A Swarm of the Sun

Record(s) o’ the Month – January 2019

Record(s) o’ the Month – January 2019

One month down in 2019 and we’re off to the races. January was by most accounts—excepting the eventual contrarians in the comments section, a relatively disappointing month. After an almost overwhelming and backloaded 2018, the first month of 2019 felt like a pretty tepid start to the year. Fortunately, there were still some diamonds in the rough. So here’s three albums—two which received the reviews they deserved and one which was unfairly maligned—that I think that you should give your consideration from January of 2019.

Eneferens – The Bleakness of Our Constant Review

Eneferens – The Bleakness of Our Constant Review

Steel Druhm reviewing a one-man atmospheric black metal album? How can this be happening? Does Vardan have him by the short back hairs? Did he get triple ape dared by that trickster, Muppet? No siree, Bob. Steel is reviewing the new Eneferens album because of what it is and what it is not. It is the product of one man named Jori Apedaileman, and it is an absolutely beautiful work of art spanning black, death, folk, post-metal and doom as effortlessly as I skip over metalcore in the promo slump.” This is the Winter of our sadboy content.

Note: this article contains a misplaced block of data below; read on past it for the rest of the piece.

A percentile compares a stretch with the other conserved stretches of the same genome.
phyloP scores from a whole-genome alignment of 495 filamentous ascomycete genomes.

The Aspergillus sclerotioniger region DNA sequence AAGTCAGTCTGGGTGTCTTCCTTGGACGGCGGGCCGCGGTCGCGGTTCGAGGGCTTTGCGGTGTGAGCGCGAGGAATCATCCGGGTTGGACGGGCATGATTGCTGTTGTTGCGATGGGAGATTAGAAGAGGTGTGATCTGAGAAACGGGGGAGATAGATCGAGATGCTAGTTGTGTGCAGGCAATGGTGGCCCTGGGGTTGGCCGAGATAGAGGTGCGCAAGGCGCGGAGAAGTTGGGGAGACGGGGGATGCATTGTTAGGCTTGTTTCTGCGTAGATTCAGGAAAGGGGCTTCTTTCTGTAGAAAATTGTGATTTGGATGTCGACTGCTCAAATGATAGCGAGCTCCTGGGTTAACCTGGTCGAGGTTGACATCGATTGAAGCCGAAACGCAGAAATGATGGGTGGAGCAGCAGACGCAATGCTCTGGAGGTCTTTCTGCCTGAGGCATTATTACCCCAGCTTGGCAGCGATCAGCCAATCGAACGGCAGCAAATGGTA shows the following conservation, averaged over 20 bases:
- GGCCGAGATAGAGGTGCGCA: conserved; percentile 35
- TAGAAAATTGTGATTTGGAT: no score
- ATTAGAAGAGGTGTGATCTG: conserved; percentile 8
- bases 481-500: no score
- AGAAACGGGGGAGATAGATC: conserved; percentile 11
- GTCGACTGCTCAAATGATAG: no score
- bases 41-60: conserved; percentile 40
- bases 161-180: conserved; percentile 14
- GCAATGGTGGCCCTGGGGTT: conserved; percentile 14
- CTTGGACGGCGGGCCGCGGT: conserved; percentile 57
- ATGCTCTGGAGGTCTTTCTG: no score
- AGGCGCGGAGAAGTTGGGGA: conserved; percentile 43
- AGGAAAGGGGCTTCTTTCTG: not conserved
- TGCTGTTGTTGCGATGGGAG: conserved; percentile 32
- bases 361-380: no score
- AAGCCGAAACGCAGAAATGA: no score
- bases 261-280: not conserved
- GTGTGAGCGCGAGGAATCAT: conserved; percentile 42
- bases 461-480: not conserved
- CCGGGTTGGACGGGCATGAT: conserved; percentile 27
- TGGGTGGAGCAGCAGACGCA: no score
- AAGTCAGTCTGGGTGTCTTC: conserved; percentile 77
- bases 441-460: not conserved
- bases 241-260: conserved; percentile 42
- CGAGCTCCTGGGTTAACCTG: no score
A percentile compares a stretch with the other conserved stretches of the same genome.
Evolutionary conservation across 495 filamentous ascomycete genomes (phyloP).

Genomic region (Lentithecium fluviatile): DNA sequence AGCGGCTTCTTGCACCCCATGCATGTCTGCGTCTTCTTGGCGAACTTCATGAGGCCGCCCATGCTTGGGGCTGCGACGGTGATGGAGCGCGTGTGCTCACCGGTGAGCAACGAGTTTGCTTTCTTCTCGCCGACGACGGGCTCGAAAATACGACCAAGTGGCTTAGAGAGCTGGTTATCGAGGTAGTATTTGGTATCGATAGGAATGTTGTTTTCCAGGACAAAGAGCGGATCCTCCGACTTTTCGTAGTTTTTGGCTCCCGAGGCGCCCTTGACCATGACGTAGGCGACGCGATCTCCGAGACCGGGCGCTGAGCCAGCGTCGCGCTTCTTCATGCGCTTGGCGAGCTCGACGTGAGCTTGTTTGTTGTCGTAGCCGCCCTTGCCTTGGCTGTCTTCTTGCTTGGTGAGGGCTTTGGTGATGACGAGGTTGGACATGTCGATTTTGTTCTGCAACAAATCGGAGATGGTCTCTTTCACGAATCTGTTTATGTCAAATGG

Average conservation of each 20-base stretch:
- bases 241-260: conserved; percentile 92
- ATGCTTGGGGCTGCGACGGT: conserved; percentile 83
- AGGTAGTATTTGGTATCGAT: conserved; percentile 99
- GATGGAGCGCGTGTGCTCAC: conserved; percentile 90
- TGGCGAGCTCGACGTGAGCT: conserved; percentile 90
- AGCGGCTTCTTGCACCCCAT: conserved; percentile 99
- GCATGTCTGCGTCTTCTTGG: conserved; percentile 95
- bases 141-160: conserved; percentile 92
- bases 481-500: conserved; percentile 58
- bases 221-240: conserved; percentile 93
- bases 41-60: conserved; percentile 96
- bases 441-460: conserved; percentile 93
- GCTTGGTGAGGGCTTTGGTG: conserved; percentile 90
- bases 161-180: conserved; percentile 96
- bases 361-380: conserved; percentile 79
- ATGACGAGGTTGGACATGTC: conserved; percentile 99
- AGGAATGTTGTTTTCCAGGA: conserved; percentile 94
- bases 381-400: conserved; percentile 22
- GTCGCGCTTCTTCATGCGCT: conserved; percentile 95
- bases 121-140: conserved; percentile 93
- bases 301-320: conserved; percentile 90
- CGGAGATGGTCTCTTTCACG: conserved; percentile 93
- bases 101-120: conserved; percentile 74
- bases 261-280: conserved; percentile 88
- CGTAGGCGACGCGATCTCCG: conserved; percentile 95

Arkuum – Die Letzte Agonie Review

Arkuum – Die Letzte Agonie Review

“There are some truths which we all hold to be self-evident no matter who we are. Examples of such universal certainties include that you will breathe oxygen under a blue sky, fire will be hot eleven times out of ten, and that, one day, you will die. Most do their damnedest to disarm that last trvth bomb, but it’s the only thing Germany’s Arkuum are thinking about on their sophomore effort, Die Letzte Agonie. With a fittingly foreboding production and a staunch refusal to smile, one man fatalist army Arkas cradles that aforementioned bombshell like a kvlt and cvddly baby, singing life itself to sleep with a 50-minute blackened lullaby.”Hvsh little baby.

Esben and the Witch – Older Terrors Review

Esben and the Witch – Older Terrors Review

“I’m not alone among the AMG staff in having fallen hard for The Gathering‘s career defining Mandylion release back in 95. That platter combined elements of doom and goth rock in a way that had never been done before and created something haunting, sad and achingly beautiful. The band quickly drifted toward more commercial waters, and many (myself included) were left hungering for more of what Mandylion delivered. Perhaps that’s why my ears pricked up when I heard a snippet of the Older Terrors promo from hitherto unknown by me English three-piece, Esben and the Witch.” Oh, Mandy, you came and you found me an Esben….